Ozarque is having a conversation about globalization over at her place. She is defining globalization as “the set of mechanisms available to humankind for the purpose of ensuring an equal opportunity for every human being on the planet.” The first commenter on that definition defines it as “the set of mechanisms available to the wealthy for the purpose of exploiting the people and resources of the planet in order to produce yet more wealth which is increasingly concentrated among those who already have wealth.”
This, it seems to me, is emblematic of the problem I have with globalization. If this subject is of interest to you, then I hope you will go over to Ozarque’s place and chat about it. My perfect ideal of globalization would be a situation in which people produce the bulk of what they consume very near to the point of use, thus limiting the environmental toll, increasing the variety of goods, and maximizing social support networks; and in which people then import and export the cool stuff that is not already available elsewhere. This is what I try to do myself. So I eat the produce of my own garden and the local farmers as much as possible, a plan which gives me the best possible quality of produce, supports my community, and reduces the use of fossil fuels (and, for my own family and the segment of farm workers for which I am paying, reduces exposure to pesticides, since organic farming is easy on a small local scale and impossible at a factory level). I also get tea, TV, and the occasional packet of needles from England, because they do that stuff better there. I get fabric from Tanzania, from the One Book Foundation; and sticky rice from Thailand, from Thai companies; and so forth — because those things are special and different, and I know that the money I spend for them supports the people who produce them. I do not like the system in which essentially American goods are made overseas wherever people will work for the lowest wage and under the worst conditions, while American job choices dwindle, but I probably am not able to avoid supporting that. By making a point of shopping with — and that means financially supporting — companies which make a priority of social and environmental responsibility, I can feel reasonably confident that I am contributing to the exploitation of the poor as little as possible.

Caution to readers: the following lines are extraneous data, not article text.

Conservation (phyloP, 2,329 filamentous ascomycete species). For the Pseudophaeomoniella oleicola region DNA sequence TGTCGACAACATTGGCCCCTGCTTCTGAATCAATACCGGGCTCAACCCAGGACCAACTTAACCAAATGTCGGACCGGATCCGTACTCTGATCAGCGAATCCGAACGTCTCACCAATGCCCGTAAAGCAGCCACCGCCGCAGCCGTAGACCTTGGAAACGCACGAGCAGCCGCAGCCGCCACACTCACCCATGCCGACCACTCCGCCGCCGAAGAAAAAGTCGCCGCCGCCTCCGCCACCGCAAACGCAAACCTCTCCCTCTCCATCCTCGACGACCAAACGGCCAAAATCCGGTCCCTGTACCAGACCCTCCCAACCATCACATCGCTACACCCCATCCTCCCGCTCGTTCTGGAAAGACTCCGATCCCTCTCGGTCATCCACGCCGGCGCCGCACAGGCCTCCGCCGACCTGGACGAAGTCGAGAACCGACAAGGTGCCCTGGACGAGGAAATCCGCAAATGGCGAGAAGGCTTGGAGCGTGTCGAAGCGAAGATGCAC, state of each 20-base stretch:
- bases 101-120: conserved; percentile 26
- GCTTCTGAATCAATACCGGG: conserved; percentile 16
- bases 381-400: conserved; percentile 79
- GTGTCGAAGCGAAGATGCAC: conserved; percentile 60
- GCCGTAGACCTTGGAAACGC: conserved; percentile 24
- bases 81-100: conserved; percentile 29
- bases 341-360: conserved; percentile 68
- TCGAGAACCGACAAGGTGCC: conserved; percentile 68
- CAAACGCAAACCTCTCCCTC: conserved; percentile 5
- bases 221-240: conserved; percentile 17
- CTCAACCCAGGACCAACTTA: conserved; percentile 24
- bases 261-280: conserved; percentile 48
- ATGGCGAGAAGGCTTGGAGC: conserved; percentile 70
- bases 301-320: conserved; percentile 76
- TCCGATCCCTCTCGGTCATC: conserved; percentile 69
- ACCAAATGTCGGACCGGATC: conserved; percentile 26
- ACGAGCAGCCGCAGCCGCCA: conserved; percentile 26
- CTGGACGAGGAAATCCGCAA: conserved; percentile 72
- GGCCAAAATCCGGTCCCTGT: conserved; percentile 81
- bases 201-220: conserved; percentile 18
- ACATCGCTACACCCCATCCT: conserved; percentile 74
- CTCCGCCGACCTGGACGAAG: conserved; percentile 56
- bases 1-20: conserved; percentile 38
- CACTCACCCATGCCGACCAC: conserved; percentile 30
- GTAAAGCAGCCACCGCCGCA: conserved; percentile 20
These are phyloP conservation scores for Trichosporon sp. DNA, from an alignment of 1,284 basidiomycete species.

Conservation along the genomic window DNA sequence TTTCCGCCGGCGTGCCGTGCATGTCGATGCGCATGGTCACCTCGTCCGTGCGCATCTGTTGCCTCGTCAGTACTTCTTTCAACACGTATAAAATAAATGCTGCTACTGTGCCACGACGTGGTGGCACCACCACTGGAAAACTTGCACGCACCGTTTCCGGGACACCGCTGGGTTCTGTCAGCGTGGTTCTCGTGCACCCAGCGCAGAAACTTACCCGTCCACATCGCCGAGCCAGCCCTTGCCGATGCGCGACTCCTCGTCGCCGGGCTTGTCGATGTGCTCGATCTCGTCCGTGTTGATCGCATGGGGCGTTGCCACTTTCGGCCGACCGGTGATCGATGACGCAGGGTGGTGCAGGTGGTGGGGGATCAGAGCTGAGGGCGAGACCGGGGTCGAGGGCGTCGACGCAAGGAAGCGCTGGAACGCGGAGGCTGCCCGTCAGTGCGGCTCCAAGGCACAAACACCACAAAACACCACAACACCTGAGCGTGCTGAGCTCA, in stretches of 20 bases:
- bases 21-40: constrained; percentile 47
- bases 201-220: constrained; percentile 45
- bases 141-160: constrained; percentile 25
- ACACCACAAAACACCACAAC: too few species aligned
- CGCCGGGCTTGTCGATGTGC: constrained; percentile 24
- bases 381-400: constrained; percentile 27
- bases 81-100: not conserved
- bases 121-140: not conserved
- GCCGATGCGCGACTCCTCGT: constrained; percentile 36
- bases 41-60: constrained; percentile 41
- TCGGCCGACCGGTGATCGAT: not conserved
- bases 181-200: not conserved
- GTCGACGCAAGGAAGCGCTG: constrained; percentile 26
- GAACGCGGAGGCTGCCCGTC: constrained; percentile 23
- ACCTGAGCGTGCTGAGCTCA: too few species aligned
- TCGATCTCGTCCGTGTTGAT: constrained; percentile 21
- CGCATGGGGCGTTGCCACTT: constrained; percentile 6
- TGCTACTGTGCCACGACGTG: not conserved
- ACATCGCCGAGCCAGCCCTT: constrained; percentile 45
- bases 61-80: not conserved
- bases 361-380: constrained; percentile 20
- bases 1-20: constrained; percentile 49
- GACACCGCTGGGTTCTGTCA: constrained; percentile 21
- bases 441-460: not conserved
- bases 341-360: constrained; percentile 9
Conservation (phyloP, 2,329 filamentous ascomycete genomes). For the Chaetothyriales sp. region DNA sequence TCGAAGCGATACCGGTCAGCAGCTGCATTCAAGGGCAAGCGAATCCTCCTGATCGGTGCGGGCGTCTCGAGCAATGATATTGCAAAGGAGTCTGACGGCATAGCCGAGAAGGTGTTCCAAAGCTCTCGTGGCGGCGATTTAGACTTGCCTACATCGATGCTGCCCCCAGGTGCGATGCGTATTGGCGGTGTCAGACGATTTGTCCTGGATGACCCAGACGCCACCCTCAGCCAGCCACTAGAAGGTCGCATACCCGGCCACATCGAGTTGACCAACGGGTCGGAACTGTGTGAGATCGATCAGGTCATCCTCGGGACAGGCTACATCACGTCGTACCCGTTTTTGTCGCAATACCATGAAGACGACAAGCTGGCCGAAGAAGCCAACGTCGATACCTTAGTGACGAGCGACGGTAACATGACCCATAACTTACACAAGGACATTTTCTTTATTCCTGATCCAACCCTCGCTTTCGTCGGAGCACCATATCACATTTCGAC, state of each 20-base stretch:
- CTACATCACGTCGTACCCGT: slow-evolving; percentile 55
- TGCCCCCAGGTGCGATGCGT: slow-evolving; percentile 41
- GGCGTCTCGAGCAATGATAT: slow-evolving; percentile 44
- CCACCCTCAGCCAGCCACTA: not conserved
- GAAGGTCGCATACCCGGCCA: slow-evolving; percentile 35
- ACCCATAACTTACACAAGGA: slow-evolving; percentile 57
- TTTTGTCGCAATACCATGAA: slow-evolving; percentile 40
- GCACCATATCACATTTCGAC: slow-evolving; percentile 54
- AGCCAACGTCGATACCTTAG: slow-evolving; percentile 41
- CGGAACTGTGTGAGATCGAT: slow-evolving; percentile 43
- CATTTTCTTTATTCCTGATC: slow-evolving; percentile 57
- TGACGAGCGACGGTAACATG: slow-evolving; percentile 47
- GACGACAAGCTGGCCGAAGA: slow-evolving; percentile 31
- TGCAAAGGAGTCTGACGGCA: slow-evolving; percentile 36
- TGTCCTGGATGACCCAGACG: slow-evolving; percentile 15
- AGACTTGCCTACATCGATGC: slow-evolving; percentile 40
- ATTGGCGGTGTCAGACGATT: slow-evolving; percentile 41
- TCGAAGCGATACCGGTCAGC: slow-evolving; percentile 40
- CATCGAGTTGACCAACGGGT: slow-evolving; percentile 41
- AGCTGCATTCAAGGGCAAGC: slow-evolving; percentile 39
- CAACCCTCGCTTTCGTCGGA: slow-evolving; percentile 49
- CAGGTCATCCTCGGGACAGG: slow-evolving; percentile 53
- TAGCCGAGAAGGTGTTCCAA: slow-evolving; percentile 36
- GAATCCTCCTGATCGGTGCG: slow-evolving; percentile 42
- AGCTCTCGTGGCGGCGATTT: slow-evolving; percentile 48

This is what I do for my own family, but I do not think that I have much control over the larger issue. There are a lot of people who do what I do, but probably not enough to counteract the negatives of globalization. And I don’t suppose that my approach does much to encourage the positivies of globalization.
However, it is New Year’s Eve tonight, and you may not be in the mood for serious subjects. Here is Johnny Mathis singing “What Are You Doing New Year’s?” You might prefer Ella Fitzgerald or Lou Rawls, but this is really a sweet and clever song, and you might like to sing it to someone. Play your saxophone or trumpet, too.
I am toying with the idea of going to the parade tonight, but I have to admit that I toy every year with the idea of going down to the big community celebration, and mostly only go there if I am performing at it myself. Three years out of five, I stay home with my family, after a brief attempt to rally interest in going downtown all together. This year, my daughters are elsewhere and my older boy has plans of his own, so it will be a small family group. We used to make cakes with clocks on them and have ginger ale and stuff, but now we turn the TV on at about five minutes till eleven to see the New Yorkers countdown the New Year, and then go to bed and miss the entrance of the new year into our time zone entirely.
I wish you exactly the level of festivity and/or quiet you prefer for New Year’s Eve.